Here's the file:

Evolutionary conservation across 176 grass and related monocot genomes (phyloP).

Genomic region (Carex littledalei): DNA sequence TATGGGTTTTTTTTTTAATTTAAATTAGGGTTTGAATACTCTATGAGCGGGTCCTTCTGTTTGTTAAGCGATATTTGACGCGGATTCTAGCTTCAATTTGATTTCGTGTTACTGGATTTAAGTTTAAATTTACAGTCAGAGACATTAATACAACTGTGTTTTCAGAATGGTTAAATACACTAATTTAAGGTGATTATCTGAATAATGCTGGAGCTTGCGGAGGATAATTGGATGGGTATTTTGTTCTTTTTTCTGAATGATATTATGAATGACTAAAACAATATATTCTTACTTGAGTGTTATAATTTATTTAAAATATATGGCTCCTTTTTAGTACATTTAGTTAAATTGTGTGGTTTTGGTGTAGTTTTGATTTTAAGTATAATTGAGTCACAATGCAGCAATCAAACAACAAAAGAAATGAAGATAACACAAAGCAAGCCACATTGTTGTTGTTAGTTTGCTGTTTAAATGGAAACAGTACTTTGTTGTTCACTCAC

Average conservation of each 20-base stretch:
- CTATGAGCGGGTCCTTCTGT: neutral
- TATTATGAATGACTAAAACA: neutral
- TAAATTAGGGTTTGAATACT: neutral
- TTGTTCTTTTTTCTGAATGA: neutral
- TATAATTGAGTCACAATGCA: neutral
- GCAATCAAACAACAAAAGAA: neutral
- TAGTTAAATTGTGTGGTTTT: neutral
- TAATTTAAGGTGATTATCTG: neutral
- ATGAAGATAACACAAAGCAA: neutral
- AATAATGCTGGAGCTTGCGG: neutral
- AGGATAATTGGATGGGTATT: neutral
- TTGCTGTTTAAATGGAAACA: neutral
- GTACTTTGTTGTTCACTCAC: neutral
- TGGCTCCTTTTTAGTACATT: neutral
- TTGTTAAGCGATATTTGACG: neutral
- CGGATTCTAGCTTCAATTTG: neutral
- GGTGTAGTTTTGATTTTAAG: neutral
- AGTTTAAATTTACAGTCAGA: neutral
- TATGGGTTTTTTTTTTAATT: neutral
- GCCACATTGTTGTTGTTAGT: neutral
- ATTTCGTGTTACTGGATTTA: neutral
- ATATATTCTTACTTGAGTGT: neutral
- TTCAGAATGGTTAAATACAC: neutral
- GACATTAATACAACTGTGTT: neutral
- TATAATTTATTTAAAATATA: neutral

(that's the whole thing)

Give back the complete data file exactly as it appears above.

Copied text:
Evolutionary conservation across 176 grass and related monocot genomes (phyloP).

Genomic region (Carex littledalei): DNA sequence TATGGGTTTTTTTTTTAATTTAAATTAGGGTTTGAATACTCTATGAGCGGGTCCTTCTGTTTGTTAAGCGATATTTGACGCGGATTCTAGCTTCAATTTGATTTCGTGTTACTGGATTTAAGTTTAAATTTACAGTCAGAGACATTAATACAACTGTGTTTTCAGAATGGTTAAATACACTAATTTAAGGTGATTATCTGAATAATGCTGGAGCTTGCGGAGGATAATTGGATGGGTATTTTGTTCTTTTTTCTGAATGATATTATGAATGACTAAAACAATATATTCTTACTTGAGTGTTATAATTTATTTAAAATATATGGCTCCTTTTTAGTACATTTAGTTAAATTGTGTGGTTTTGGTGTAGTTTTGATTTTAAGTATAATTGAGTCACAATGCAGCAATCAAACAACAAAAGAAATGAAGATAACACAAAGCAAGCCACATTGTTGTTGTTAGTTTGCTGTTTAAATGGAAACAGTACTTTGTTGTTCACTCAC

Average conservation of each 20-base stretch:
- CTATGAGCGGGTCCTTCTGT: neutral
- TATTATGAATGACTAAAACA: neutral
- TAAATTAGGGTTTGAATACT: neutral
- TTGTTCTTTTTTCTGAATGA: neutral
- TATAATTGAGTCACAATGCA: neutral
- GCAATCAAACAACAAAAGAA: neutral
- TAGTTAAATTGTGTGGTTTT: neutral
- TAATTTAAGGTGATTATCTG: neutral
- ATGAAGATAACACAAAGCAA: neutral
- AATAATGCTGGAGCTTGCGG: neutral
- AGGATAATTGGATGGGTATT: neutral
- TTGCTGTTTAAATGGAAACA: neutral
- GTACTTTGTTGTTCACTCAC: neutral
- TGGCTCCTTTTTAGTACATT: neutral
- TTGTTAAGCGATATTTGACG: neutral
- CGGATTCTAGCTTCAATTTG: neutral
- GGTGTAGTTTTGATTTTAAG: neutral
- AGTTTAAATTTACAGTCAGA: neutral
- TATGGGTTTTTTTTTTAATT: neutral
- GCCACATTGTTGTTGTTAGT: neutral
- ATTTCGTGTTACTGGATTTA: neutral
- ATATATTCTTACTTGAGTGT: neutral
- TTCAGAATGGTTAAATACAC: neutral
- GACATTAATACAACTGTGTT: neutral
- TATAATTTATTTAAAATATA: neutral